Petshark: Talking Stick
by petshark on 02/23/13 at 11:55 AM ET
Winning breeds winning. The Sharks defense is "winning," their offense isn't. It's easier to get your brain into a defensive or reactive mode when you lack confidence. Being aggressive or creative requires confidence, or such a lack of it that you feel fear, like a cornered animal. You don't want to be cornered. The execution of a cornered animal is about as precise as a cannon with one broken wheel. Fear, while it might make you go faster or be stronger, won't help with precision or missed passes. You know the ones I mean, those passes that leave the stick about two seconds before the brain registers "Wait, he's not on my team..."
Ray Emery playing well is never depressing for me. I was in the Emery Comeback Camp from the time I heard he was hoping to return from that hip surgery. I couldn't believe he'd make it back, but I was impressed that he wanted to do it. So part of me is always rooting for Emery. After the game, he was asked about the Sharks:
That's a great power play, those guys they put out there are a great group, so if we keep them off the board, it's a bonus.
Such a nice thing to say, even if it's not true.
The perfect symbol of failed offense is the Sharks' power play, so utterly without success that the natural thing for it to do is get worse and start giving up short handed goals. Like it's trapped in losing's gravitational pull, it will keep getting worse as long as it fails to improve. Nothing is static-- is it always growing or shrinking, getting stronger or weaker. Equilibrium does not exist. The appearance of such is merely an illusion, like this:
This reinforces my theory about magnetized pucks. It could be done.
So confidence is a problem. Why? Is it because the Sharks won all those games before they knew what hit them, and were unprepared for adversity? With each win, did they tumble deeper into a rabbit hole of good press and better bounces? Why hasn't that happened to the Blackhawks? Is it the vitamin D? Do the Blackhawks take better vitamins? How better? Are they vegan vitamins? Do the Blackhawks get their vitamin D from magic mushrooms? Magic mushrooms found deep in the rainforest, picked by mute children?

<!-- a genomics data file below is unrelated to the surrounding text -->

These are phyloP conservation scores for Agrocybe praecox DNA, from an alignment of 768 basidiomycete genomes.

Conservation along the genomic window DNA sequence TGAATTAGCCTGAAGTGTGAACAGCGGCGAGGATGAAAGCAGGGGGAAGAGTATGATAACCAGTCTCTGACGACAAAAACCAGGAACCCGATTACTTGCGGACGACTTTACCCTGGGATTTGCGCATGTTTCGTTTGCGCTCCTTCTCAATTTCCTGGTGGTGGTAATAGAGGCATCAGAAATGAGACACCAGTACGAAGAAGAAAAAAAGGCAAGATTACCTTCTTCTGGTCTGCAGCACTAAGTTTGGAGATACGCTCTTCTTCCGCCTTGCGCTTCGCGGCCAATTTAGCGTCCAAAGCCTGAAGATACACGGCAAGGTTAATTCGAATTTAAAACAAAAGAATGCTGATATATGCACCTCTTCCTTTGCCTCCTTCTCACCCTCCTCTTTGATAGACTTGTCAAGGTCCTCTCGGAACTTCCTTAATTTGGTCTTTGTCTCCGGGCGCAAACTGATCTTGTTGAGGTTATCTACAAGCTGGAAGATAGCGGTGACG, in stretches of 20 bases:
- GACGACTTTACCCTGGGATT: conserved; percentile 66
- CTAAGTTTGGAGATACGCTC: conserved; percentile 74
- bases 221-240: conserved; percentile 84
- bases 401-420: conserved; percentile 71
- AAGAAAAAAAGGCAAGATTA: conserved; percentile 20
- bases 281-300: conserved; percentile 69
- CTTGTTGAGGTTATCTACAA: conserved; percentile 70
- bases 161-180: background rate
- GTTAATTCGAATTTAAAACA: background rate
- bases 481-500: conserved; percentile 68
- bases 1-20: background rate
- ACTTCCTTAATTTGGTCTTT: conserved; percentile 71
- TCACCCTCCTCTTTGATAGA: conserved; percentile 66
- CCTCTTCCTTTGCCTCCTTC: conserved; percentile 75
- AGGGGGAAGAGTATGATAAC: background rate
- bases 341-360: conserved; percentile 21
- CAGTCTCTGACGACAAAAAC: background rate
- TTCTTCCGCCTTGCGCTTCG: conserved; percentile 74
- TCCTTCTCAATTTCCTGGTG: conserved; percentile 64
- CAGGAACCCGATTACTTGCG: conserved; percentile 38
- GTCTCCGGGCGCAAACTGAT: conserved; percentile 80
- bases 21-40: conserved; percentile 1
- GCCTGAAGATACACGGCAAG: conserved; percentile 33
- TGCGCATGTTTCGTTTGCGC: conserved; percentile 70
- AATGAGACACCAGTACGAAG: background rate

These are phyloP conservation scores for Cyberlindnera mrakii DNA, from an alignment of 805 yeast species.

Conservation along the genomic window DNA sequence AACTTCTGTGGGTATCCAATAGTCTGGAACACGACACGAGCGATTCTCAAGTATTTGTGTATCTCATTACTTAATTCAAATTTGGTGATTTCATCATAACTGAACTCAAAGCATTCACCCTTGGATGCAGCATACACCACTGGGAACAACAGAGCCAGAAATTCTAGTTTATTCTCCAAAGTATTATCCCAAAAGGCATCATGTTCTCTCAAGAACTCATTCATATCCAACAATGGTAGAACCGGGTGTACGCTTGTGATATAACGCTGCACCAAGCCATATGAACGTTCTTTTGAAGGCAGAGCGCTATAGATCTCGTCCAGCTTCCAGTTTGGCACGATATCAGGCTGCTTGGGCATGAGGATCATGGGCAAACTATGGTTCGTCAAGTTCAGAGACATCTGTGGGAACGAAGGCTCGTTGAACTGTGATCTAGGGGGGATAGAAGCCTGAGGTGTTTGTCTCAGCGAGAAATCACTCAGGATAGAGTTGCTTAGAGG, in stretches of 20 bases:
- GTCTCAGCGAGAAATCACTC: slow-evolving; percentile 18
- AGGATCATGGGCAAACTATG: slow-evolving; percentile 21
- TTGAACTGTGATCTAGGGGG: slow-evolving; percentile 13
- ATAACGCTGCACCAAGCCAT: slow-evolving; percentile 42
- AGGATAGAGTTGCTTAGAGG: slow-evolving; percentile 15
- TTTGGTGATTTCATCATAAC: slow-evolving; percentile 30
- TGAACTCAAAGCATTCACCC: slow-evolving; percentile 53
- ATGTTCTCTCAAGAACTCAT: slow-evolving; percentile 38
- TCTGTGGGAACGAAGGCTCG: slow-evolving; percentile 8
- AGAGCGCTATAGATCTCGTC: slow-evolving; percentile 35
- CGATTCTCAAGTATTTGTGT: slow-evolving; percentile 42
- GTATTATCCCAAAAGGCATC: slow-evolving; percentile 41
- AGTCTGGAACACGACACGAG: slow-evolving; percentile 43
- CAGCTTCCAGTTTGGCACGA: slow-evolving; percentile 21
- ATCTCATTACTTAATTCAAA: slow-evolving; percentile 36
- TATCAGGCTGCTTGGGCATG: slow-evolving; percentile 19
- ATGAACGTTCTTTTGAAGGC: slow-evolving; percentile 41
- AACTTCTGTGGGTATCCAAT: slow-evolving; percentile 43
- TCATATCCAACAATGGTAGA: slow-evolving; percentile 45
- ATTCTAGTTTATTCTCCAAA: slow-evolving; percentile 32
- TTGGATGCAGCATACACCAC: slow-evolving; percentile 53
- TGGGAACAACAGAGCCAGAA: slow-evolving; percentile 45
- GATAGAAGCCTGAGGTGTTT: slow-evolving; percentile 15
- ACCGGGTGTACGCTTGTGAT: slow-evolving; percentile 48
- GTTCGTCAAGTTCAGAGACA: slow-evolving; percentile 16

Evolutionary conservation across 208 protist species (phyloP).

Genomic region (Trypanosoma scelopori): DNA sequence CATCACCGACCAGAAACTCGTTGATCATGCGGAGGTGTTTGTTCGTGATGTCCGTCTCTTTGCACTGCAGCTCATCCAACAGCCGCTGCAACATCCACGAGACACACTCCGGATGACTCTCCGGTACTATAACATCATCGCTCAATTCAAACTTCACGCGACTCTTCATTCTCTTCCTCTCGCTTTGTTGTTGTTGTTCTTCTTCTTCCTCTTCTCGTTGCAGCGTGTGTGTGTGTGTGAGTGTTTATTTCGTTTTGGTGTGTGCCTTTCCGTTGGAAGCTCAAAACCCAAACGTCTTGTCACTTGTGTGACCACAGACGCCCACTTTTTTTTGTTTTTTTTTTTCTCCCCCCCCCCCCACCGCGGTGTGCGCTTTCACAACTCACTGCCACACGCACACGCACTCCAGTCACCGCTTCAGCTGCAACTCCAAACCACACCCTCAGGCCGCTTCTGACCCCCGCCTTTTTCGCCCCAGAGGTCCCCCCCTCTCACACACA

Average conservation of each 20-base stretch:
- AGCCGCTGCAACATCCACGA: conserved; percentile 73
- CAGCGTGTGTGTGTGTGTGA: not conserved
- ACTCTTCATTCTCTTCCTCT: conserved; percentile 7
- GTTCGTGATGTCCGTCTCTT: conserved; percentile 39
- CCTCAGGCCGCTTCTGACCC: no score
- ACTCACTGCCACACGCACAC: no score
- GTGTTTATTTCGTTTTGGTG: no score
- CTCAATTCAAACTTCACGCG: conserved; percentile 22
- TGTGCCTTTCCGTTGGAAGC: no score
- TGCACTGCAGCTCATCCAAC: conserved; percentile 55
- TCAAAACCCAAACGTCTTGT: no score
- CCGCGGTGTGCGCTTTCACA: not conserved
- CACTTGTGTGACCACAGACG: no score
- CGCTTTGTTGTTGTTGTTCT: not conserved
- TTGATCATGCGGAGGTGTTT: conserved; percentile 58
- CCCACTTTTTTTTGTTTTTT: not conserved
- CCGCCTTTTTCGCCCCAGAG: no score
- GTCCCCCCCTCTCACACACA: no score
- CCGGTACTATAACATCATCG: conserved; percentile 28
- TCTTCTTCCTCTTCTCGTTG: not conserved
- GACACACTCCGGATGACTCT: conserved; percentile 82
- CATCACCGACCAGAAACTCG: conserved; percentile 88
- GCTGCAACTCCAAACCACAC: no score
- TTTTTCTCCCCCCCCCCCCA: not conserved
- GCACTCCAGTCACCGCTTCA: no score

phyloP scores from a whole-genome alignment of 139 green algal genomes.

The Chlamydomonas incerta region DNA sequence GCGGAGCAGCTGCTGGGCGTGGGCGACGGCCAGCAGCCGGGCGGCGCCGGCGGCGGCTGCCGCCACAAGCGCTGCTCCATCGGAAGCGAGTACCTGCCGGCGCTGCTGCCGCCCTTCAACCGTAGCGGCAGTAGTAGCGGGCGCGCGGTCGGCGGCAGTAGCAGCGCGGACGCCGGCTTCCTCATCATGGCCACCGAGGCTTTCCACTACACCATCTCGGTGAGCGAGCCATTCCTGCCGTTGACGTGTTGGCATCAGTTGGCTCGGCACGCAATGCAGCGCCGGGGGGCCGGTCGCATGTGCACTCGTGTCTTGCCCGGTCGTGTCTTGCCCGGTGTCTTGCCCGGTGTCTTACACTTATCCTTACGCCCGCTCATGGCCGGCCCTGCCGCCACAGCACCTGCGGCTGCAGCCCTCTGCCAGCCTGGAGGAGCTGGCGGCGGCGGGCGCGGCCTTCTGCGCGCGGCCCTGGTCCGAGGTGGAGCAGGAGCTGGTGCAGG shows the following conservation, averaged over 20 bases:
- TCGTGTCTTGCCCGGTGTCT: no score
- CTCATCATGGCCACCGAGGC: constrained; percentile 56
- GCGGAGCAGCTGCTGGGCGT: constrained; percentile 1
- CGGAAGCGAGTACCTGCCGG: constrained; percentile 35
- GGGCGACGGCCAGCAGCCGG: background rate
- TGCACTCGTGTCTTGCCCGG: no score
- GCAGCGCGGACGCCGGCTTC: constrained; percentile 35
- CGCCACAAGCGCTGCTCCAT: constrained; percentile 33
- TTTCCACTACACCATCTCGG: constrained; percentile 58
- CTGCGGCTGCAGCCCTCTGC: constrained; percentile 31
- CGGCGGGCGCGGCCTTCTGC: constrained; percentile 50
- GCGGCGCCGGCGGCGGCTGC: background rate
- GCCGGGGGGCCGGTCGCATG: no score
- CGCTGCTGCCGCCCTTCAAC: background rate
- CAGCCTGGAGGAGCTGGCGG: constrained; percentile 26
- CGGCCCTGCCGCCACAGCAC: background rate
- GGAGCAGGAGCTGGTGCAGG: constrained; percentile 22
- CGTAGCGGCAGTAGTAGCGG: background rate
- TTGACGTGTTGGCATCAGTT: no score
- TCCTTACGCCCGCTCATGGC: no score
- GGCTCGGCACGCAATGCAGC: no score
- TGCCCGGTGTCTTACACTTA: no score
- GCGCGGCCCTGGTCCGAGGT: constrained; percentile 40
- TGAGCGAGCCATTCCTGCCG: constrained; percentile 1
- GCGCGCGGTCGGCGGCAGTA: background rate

Why hasn't not losing messed with the Blackhawks?
As an observer, I don't think losing to the Blackhawks was a bigger problem than losing to anyone else. I'm glad the Sharks won't play them again soon.
Friday was so unrelentingly awful for Sharks hockey. First, the Worcester Sharks lost to the Manchester Monarchs, a team just below them in all kinds of stats and standings. They didn't just lose, they lost 7-2. It was supposed to be a happy day, with Taylor Doherty back in the lineup. Then, just under an hour after the Sharks lost to Chicago 2-1, the Bulls lost 4-0 in Idaho. They were down 4-0 before the Sharks finished losing, but it all piles up so it's hard to keep track of the timing. Awful awfulness.
To top it off, I can't even feel justifiably freaked out about the Sharks losing. They've still won as many as they've lost. And so many one goal games, all these good reasons to not panic. It isn't fair. At least allow me the satisfaction of a good and proper freak out.
Even though it was a close game on the score sheet, the Sharks didn't feel better about losing:
"You never do. It's a win or loss league," said Logan Couture. "That's the way this thing goes." -Mercury News
I would go a step further and say it's time for the Sharks to think beyond winning and losing. They need to start shooting for more robust wins, something more resounding than a one goal game. If the Sharks had won last night's game 1-0 they would still be in the same spot: mostly solid defense with a woeful shortage of scoring. Sometimes to hit the target you need to aim high. That seems counter intuitive if the team is lacking confidence, but just thinking about not losing doesn't appear to be working here.